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Publication numberUS3780279 A
Publication typeGrant
Publication dateDec 18, 1973
Filing dateJan 17, 1972
Priority dateJan 17, 1972
Publication numberUS 3780279 A, US 3780279A, US-A-3780279, US3780279 A, US3780279A
InventorsH Stover
Original AssigneeCollins Radio Co
Export CitationBiBTeX, EndNote, RefMan
External Links: USPTO, USPTO Assignment, Espacenet
Means for extending the identification range of radio equipments using repetitive coded identification signals
US 3780279 A
Abstract  available in
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Claims  available in
Description  (OCR text may contain errors)

United States Patent 1191 Stover Dec. 18, I973 1 MEANS FOR EXTENDING THE IDENTIFICATION RANGE OF RADIO EQUIPMENTS USING REPETITIVE CODED IDENTIFICATION SIGNALS [75] Inventor: Harris A. Stover, Cedar Rapids,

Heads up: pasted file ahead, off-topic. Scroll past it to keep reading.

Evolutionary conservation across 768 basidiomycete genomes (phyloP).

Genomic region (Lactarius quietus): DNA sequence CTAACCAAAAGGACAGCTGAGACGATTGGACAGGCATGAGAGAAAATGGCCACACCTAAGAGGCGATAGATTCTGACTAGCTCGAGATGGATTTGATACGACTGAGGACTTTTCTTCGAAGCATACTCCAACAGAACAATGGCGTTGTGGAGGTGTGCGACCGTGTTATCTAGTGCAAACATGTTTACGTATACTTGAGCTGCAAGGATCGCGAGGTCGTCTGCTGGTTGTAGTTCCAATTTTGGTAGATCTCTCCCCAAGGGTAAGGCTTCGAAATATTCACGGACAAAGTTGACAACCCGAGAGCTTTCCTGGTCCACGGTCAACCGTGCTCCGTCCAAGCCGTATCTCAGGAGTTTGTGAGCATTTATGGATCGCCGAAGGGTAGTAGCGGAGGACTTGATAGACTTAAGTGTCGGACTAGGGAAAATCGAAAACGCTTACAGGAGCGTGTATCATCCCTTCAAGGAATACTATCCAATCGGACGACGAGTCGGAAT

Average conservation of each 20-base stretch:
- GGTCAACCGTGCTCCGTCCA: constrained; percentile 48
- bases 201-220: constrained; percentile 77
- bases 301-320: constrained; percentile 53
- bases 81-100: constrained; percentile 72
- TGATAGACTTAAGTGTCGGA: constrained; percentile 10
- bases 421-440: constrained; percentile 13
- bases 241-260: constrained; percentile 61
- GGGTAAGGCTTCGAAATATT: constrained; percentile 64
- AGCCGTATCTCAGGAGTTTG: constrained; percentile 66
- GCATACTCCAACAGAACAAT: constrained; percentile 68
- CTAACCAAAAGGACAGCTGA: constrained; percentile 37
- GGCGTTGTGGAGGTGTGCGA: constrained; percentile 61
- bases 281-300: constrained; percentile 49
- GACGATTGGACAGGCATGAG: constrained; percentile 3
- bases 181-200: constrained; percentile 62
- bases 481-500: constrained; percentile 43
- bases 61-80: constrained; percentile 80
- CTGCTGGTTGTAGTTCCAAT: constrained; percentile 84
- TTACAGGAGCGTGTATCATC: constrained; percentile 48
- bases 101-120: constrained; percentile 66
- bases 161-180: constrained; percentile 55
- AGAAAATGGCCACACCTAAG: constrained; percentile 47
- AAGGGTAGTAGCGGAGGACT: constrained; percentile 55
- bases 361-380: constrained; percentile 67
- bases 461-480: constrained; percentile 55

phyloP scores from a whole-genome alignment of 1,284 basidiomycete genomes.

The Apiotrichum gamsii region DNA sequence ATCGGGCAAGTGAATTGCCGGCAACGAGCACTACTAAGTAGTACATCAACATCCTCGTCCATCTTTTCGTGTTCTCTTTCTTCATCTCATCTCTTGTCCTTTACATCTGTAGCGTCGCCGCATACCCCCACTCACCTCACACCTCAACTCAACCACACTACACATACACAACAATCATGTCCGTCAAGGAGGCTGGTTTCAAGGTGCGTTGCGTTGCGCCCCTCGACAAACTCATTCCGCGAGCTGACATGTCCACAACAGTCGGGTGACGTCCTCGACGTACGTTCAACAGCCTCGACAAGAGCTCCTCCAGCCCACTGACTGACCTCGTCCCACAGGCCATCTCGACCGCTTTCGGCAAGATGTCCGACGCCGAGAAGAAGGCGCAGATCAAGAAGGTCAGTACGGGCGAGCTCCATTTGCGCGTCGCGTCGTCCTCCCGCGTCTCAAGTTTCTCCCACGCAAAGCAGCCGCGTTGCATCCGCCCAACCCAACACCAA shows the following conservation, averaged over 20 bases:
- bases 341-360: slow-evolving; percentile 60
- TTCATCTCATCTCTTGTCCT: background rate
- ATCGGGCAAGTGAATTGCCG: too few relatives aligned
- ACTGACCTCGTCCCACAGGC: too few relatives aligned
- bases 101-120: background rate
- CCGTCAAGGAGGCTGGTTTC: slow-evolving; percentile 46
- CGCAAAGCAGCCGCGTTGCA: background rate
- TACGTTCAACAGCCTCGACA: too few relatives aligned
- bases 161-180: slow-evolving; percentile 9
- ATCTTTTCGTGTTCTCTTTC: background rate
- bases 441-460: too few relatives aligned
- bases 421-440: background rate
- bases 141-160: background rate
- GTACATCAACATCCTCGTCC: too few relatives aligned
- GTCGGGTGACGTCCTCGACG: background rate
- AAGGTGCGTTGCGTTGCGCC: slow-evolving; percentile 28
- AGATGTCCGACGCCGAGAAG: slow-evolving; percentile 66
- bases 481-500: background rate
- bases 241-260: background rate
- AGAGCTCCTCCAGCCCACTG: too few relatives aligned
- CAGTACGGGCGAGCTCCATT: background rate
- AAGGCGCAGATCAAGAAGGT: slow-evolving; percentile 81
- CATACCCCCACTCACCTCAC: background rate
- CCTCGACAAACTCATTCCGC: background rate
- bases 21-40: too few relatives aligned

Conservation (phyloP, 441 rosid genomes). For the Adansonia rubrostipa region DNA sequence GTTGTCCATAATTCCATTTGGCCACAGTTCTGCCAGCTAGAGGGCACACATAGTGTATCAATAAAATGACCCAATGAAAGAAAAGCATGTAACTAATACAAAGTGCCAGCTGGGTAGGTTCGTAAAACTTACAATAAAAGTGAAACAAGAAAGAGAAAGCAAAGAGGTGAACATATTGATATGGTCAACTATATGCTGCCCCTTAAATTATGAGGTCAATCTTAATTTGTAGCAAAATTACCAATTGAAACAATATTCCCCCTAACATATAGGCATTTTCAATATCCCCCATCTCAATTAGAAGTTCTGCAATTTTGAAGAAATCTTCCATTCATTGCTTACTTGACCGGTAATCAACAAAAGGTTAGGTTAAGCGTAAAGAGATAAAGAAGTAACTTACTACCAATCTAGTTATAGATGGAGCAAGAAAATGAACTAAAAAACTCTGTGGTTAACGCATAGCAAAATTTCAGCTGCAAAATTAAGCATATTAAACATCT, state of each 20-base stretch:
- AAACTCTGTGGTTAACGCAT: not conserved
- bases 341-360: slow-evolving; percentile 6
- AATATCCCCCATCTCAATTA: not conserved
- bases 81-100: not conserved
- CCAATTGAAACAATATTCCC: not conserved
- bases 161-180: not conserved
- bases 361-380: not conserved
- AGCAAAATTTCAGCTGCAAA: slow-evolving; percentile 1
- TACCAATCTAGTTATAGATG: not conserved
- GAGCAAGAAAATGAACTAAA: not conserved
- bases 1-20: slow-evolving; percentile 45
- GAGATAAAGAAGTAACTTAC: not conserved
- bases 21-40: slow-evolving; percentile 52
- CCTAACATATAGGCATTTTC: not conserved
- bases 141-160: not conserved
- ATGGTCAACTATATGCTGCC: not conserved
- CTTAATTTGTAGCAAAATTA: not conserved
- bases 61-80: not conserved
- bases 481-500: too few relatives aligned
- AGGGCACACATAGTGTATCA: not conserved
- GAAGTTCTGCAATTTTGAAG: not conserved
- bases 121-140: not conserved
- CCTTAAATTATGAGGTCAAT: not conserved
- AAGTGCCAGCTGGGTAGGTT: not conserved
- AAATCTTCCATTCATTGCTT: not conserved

Iowa

[73] Assignee: Collins Radio Company, Cedar Rapids, lowa [22] Filed: Jan. 17, 1972 211 Appl. No.: 218,194

[52] US. Cl 235/164, 235/156, 235/150.51,

328/165 [51] Int. Cl. G061 7/38 [58] Field of Search 235/181, 183, 152,

235/156, 164; 328/163, 165; 343/17.l; 340/1741 R; 179/100.2 K

[56] References Cited UNITED STATES PATENTS 3,315,171 4/1967 Becker 328/163 3,378,825 4/1968 Offner 340/1741 ANALOG INPUT SIGNAL 8-BIT a I ADDER BINARY SUBTRACTOR 6/ CLOCK ALTERNATIVE INPUTS TO 62 1 H1969 Brandstadter IMO/174.1

3,506,813 4/1970 Trimhle 1 235/152 3,557,354 1/1971 Trimble 235/152 3,518,414 6/1970 Goodman et a1. 235/156 3,614,337 10/1971 Minami 179/1002 K 3,665,429 5/1972 Thornley.... 179/1002 K 3,717,756 2/1973 Stitt 235/156 X FOREIGN PATENTS OR APPLICATIONS 1,473,006 2/1967 France 235/181 Primary Examiner-Felix D. Gruber Alt0rney-Richard W. Anderson et a1.